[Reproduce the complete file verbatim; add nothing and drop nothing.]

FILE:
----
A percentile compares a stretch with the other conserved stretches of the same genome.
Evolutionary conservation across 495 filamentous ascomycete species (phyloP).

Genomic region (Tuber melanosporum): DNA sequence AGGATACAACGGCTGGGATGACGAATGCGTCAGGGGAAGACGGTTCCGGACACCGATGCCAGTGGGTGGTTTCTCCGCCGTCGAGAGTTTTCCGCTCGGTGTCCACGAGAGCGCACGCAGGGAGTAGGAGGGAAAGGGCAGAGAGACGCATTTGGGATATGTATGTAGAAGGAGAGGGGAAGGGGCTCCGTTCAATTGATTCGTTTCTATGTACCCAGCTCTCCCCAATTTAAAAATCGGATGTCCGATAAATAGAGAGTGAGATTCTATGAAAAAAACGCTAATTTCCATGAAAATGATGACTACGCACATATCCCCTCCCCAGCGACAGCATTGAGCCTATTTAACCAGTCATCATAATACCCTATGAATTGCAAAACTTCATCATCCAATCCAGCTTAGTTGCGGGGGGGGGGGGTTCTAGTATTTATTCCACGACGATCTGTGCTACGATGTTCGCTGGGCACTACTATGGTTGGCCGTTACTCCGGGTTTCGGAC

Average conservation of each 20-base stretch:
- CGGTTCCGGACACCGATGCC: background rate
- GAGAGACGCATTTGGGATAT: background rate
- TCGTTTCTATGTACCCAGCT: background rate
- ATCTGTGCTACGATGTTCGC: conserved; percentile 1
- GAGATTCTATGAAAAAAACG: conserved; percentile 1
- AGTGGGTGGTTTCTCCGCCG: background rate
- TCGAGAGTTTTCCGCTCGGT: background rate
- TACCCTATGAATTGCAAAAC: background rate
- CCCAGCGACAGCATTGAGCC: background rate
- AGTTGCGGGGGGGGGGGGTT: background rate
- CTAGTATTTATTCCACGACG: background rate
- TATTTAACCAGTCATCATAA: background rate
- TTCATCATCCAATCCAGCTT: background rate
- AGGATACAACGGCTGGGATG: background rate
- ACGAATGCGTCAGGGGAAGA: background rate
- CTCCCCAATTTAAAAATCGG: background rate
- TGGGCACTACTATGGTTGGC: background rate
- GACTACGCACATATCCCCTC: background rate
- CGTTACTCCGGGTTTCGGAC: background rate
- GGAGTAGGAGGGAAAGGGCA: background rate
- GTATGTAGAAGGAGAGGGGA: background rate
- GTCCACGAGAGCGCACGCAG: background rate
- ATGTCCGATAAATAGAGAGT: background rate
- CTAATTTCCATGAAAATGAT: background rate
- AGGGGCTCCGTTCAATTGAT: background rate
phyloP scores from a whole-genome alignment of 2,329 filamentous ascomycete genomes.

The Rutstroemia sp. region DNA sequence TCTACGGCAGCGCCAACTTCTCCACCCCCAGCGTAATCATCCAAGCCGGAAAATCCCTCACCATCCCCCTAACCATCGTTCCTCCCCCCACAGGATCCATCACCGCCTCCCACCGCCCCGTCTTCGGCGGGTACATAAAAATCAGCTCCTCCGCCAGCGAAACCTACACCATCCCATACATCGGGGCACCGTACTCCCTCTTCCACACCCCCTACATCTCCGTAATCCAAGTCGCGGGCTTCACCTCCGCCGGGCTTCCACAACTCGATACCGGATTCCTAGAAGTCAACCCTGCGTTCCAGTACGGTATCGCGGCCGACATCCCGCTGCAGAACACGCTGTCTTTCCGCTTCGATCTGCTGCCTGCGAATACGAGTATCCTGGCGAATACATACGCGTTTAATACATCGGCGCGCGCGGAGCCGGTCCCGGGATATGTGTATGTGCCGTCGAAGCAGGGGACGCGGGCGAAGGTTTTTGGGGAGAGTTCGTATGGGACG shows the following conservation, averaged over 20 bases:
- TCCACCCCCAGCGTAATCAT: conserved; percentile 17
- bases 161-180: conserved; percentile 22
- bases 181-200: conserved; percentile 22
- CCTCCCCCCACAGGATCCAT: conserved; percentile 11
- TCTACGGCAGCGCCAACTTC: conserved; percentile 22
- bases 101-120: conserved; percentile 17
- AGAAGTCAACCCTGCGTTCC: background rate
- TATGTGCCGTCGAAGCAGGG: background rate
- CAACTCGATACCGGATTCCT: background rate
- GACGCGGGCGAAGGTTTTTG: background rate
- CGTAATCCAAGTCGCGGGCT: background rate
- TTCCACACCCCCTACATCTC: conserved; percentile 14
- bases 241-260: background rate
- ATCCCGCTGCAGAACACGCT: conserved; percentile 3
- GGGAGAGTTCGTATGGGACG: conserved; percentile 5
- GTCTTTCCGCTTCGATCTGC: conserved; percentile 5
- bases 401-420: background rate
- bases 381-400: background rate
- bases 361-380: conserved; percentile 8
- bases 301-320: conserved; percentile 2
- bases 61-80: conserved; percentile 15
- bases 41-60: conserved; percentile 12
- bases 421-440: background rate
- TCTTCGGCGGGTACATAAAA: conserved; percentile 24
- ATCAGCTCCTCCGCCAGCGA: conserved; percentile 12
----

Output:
A percentile compares a stretch with the other conserved stretches of the same genome.
Evolutionary conservation across 495 filamentous ascomycete species (phyloP).

Genomic region (Tuber melanosporum): DNA sequence AGGATACAACGGCTGGGATGACGAATGCGTCAGGGGAAGACGGTTCCGGACACCGATGCCAGTGGGTGGTTTCTCCGCCGTCGAGAGTTTTCCGCTCGGTGTCCACGAGAGCGCACGCAGGGAGTAGGAGGGAAAGGGCAGAGAGACGCATTTGGGATATGTATGTAGAAGGAGAGGGGAAGGGGCTCCGTTCAATTGATTCGTTTCTATGTACCCAGCTCTCCCCAATTTAAAAATCGGATGTCCGATAAATAGAGAGTGAGATTCTATGAAAAAAACGCTAATTTCCATGAAAATGATGACTACGCACATATCCCCTCCCCAGCGACAGCATTGAGCCTATTTAACCAGTCATCATAATACCCTATGAATTGCAAAACTTCATCATCCAATCCAGCTTAGTTGCGGGGGGGGGGGGTTCTAGTATTTATTCCACGACGATCTGTGCTACGATGTTCGCTGGGCACTACTATGGTTGGCCGTTACTCCGGGTTTCGGAC

Average conservation of each 20-base stretch:
- CGGTTCCGGACACCGATGCC: background rate
- GAGAGACGCATTTGGGATAT: background rate
- TCGTTTCTATGTACCCAGCT: background rate
- ATCTGTGCTACGATGTTCGC: conserved; percentile 1
- GAGATTCTATGAAAAAAACG: conserved; percentile 1
- AGTGGGTGGTTTCTCCGCCG: background rate
- TCGAGAGTTTTCCGCTCGGT: background rate
- TACCCTATGAATTGCAAAAC: background rate
- CCCAGCGACAGCATTGAGCC: background rate
- AGTTGCGGGGGGGGGGGGTT: background rate
- CTAGTATTTATTCCACGACG: background rate
- TATTTAACCAGTCATCATAA: background rate
- TTCATCATCCAATCCAGCTT: background rate
- AGGATACAACGGCTGGGATG: background rate
- ACGAATGCGTCAGGGGAAGA: background rate
- CTCCCCAATTTAAAAATCGG: background rate
- TGGGCACTACTATGGTTGGC: background rate
- GACTACGCACATATCCCCTC: background rate
- CGTTACTCCGGGTTTCGGAC: background rate
- GGAGTAGGAGGGAAAGGGCA: background rate
- GTATGTAGAAGGAGAGGGGA: background rate
- GTCCACGAGAGCGCACGCAG: background rate
- ATGTCCGATAAATAGAGAGT: background rate
- CTAATTTCCATGAAAATGAT: background rate
- AGGGGCTCCGTTCAATTGAT: background rate
phyloP scores from a whole-genome alignment of 2,329 filamentous ascomycete genomes.

The Rutstroemia sp. region DNA sequence TCTACGGCAGCGCCAACTTCTCCACCCCCAGCGTAATCATCCAAGCCGGAAAATCCCTCACCATCCCCCTAACCATCGTTCCTCCCCCCACAGGATCCATCACCGCCTCCCACCGCCCCGTCTTCGGCGGGTACATAAAAATCAGCTCCTCCGCCAGCGAAACCTACACCATCCCATACATCGGGGCACCGTACTCCCTCTTCCACACCCCCTACATCTCCGTAATCCAAGTCGCGGGCTTCACCTCCGCCGGGCTTCCACAACTCGATACCGGATTCCTAGAAGTCAACCCTGCGTTCCAGTACGGTATCGCGGCCGACATCCCGCTGCAGAACACGCTGTCTTTCCGCTTCGATCTGCTGCCTGCGAATACGAGTATCCTGGCGAATACATACGCGTTTAATACATCGGCGCGCGCGGAGCCGGTCCCGGGATATGTGTATGTGCCGTCGAAGCAGGGGACGCGGGCGAAGGTTTTTGGGGAGAGTTCGTATGGGACG shows the following conservation, averaged over 20 bases:
- TCCACCCCCAGCGTAATCAT: conserved; percentile 17
- bases 161-180: conserved; percentile 22
- bases 181-200: conserved; percentile 22
- CCTCCCCCCACAGGATCCAT: conserved; percentile 11
- TCTACGGCAGCGCCAACTTC: conserved; percentile 22
- bases 101-120: conserved; percentile 17
- AGAAGTCAACCCTGCGTTCC: background rate
- TATGTGCCGTCGAAGCAGGG: background rate
- CAACTCGATACCGGATTCCT: background rate
- GACGCGGGCGAAGGTTTTTG: background rate
- CGTAATCCAAGTCGCGGGCT: background rate
- TTCCACACCCCCTACATCTC: conserved; percentile 14
- bases 241-260: background rate
- ATCCCGCTGCAGAACACGCT: conserved; percentile 3
- GGGAGAGTTCGTATGGGACG: conserved; percentile 5
- GTCTTTCCGCTTCGATCTGC: conserved; percentile 5
- bases 401-420: background rate
- bases 381-400: background rate
- bases 361-380: conserved; percentile 8
- bases 301-320: conserved; percentile 2
- bases 61-80: conserved; percentile 15
- bases 41-60: conserved; percentile 12
- bases 421-440: background rate
- TCTTCGGCGGGTACATAAAA: conserved; percentile 24
- ATCAGCTCCTCCGCCAGCGA: conserved; percentile 12